"Your arms!" repeated she; "alas! young man, the whole arms in the
Tower of London are of little value to him, in comparison of this
miserable piece of gold which I left this morning on the table of a
young spendthrift, too careless to put what belonged to him into his
own purse."

So saying, she showed the piece of gold, which, still remaining on the
table, where she left it, had been the bait that attracted old
Trapbois so frequently to the spot; and which, even in the silence of
the night, had so dwelt on his imagination, that he had made use of a
private passage long disused, to enter his guest's apartment, in order
to possess himself of the treasure during his slumbers. He now
exclaimed, at the highest tones of his cracked and feeble voice--

"It is mine--it is mine!--he gave it to me for a consideration--I will
die ere I part with my property!"

"It is indeed his own, mistress," said Nigel, "and I do entreat you to
restore it to the person on whom I have bestowed it, and let me have
my apartment in quiet."

"I will account with you for it, then,"--said the maiden, reluctantly
giving to her father the morsel of Mammon, on which he darted as if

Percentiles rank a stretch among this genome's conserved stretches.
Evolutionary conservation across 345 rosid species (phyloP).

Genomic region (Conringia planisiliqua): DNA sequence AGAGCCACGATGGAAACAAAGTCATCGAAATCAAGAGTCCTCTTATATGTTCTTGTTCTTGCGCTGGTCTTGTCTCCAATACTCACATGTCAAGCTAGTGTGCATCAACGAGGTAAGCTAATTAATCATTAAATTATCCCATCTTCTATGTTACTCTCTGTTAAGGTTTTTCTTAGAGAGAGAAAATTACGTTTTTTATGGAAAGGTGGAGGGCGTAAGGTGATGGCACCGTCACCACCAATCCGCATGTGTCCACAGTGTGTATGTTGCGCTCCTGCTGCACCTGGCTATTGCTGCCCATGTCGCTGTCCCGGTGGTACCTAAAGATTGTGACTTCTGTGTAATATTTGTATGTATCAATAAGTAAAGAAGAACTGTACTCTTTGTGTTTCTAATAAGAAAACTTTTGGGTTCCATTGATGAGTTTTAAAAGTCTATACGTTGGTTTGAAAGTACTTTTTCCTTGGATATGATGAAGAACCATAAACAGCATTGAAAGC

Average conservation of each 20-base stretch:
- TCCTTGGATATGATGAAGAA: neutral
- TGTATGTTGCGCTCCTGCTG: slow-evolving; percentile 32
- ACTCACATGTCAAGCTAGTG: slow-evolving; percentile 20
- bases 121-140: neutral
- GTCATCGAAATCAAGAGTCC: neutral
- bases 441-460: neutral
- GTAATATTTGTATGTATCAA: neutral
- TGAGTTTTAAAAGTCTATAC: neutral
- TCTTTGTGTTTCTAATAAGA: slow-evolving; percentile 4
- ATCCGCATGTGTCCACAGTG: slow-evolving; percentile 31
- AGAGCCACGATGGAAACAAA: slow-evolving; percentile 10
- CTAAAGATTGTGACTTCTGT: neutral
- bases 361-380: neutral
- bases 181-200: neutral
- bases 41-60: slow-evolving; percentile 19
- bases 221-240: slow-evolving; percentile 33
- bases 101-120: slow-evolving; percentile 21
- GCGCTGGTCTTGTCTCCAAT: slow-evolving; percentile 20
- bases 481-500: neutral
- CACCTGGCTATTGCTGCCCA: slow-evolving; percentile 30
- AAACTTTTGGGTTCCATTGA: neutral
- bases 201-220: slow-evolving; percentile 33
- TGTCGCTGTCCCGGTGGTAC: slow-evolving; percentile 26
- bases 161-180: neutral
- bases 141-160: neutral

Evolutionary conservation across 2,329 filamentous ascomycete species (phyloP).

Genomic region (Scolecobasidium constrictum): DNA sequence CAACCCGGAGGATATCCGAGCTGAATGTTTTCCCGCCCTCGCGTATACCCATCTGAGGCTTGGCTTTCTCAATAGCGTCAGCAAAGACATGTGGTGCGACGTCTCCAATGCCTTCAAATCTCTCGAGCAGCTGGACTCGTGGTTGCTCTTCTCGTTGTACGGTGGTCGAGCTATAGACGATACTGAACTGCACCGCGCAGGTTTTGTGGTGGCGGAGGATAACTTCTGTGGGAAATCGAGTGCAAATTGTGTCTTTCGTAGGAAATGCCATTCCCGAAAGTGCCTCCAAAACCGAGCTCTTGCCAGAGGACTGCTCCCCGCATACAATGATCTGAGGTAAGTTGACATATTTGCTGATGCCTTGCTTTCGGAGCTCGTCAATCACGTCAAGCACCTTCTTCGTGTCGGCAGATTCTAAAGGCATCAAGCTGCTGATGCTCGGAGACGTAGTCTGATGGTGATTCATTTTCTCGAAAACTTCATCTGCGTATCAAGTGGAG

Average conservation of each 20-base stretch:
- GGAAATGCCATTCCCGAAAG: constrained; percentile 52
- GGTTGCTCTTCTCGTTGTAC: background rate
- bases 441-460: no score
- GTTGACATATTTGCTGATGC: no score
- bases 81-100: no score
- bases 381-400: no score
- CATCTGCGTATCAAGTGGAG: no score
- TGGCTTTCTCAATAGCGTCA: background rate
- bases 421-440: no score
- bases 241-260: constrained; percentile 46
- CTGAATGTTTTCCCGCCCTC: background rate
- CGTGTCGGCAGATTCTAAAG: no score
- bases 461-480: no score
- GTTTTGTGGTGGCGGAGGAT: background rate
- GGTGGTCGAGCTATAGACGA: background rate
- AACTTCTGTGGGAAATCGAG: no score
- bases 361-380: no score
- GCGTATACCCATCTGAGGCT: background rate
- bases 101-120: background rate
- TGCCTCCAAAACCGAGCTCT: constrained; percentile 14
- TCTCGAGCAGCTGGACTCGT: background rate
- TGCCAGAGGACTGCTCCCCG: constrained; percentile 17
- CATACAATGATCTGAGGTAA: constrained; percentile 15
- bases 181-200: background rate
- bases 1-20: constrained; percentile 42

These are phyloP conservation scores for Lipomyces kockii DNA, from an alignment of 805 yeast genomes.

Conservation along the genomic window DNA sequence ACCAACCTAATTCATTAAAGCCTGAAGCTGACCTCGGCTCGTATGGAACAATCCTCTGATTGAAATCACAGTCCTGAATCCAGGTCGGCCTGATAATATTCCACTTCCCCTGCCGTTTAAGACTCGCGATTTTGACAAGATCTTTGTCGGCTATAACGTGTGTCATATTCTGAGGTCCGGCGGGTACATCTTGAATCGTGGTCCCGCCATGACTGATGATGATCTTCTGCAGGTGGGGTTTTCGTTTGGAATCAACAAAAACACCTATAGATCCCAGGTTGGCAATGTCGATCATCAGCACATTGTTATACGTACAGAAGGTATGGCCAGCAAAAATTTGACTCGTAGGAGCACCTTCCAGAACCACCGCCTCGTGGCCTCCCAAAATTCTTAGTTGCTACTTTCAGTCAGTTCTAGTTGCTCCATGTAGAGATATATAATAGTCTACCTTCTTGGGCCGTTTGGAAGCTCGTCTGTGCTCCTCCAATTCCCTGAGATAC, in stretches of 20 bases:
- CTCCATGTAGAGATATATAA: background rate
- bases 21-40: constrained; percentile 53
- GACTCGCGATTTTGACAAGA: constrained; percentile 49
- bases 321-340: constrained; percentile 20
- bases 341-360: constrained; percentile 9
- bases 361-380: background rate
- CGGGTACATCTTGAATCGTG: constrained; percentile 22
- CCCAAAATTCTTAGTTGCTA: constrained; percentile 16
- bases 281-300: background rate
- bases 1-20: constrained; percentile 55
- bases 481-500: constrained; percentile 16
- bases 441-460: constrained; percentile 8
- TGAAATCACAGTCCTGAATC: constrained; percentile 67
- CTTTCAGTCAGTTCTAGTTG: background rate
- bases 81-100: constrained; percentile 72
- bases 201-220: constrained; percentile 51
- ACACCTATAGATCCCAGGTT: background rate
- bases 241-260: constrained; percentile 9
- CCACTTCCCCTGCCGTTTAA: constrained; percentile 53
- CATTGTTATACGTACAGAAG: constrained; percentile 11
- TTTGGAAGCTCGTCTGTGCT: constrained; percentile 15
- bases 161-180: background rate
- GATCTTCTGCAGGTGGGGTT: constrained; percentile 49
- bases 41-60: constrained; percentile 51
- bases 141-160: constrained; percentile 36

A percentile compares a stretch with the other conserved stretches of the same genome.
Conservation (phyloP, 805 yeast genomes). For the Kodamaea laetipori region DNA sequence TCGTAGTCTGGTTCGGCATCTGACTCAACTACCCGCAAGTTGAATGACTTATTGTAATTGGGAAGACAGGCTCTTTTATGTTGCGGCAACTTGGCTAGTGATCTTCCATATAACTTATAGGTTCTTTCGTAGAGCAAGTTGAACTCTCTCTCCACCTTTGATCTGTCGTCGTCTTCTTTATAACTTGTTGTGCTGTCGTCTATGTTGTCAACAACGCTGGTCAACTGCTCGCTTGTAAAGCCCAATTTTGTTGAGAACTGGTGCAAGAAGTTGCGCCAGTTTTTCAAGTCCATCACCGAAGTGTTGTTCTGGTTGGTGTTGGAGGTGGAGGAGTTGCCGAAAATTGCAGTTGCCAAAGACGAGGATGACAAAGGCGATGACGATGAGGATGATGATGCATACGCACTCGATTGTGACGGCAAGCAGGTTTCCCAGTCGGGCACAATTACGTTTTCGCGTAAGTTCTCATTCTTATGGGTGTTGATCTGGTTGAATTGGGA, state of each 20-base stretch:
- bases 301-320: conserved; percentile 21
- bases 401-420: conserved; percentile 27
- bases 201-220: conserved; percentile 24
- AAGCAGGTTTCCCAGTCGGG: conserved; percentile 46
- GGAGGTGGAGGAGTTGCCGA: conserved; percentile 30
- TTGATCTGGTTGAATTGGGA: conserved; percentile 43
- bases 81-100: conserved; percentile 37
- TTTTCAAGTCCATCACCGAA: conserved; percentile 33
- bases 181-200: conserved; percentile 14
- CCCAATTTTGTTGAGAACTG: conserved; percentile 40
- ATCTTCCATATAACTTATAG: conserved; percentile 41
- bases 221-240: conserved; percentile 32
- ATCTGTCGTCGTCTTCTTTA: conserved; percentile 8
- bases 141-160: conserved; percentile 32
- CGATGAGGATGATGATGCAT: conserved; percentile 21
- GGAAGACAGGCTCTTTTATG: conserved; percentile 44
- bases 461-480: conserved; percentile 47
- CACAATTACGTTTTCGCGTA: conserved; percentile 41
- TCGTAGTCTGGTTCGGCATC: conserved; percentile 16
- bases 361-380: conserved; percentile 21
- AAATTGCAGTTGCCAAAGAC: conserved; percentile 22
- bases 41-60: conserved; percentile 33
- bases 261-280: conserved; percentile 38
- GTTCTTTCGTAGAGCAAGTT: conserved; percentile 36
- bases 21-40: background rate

his bony fingers had been the talons of a hawk seizing its prey; and
then making a contented muttering and mumbling, like an old dog after
he has been fed, and just when he is wheeling himself thrice round for
the purpose of lying down, he followed his daughter behind the
tapestry, through a little sliding-door, which was perceived when the
hangings were drawn apart.

"This shall be properly fastened to-morrow," said the daughter to
Nigel, speaking in such a tone that her father, deaf, and engrossed by
his acquisition, could not hear her; "to-night I will continue to
watch him closely.--I wish you good repose."

These few words, pronounced in a tone of more civility than she had
yet made use of towards her lodger, contained a wish which was not to
be accomplished, although her guest, presently after her departure,
retired to bed.

There was a slight fever in Nigel's blood, occasioned by the various
events of the evening, which put him, as the phrase is, beside his
rest. Perplexing and painful thoughts rolled on his mind like a
troubled stream, and the more he laboured to lull himself to slumber,
the farther he seemed from attaining his object. He tried all the
resources common in such cases; kept counting from one to a thousand,
until his head was giddy--he watched the embers of the wood fire till
his eyes were dazzled--he listened to the dull moaning of the wind,
the swinging and creaking of signs which projected from the houses,
and the baying of here and there a homeless dog, till his very ear was
weary.

Suddenly, however, amid this monotony, came a sound which startled him
at once. It was a female shriek. He sat up in his bed to listen, then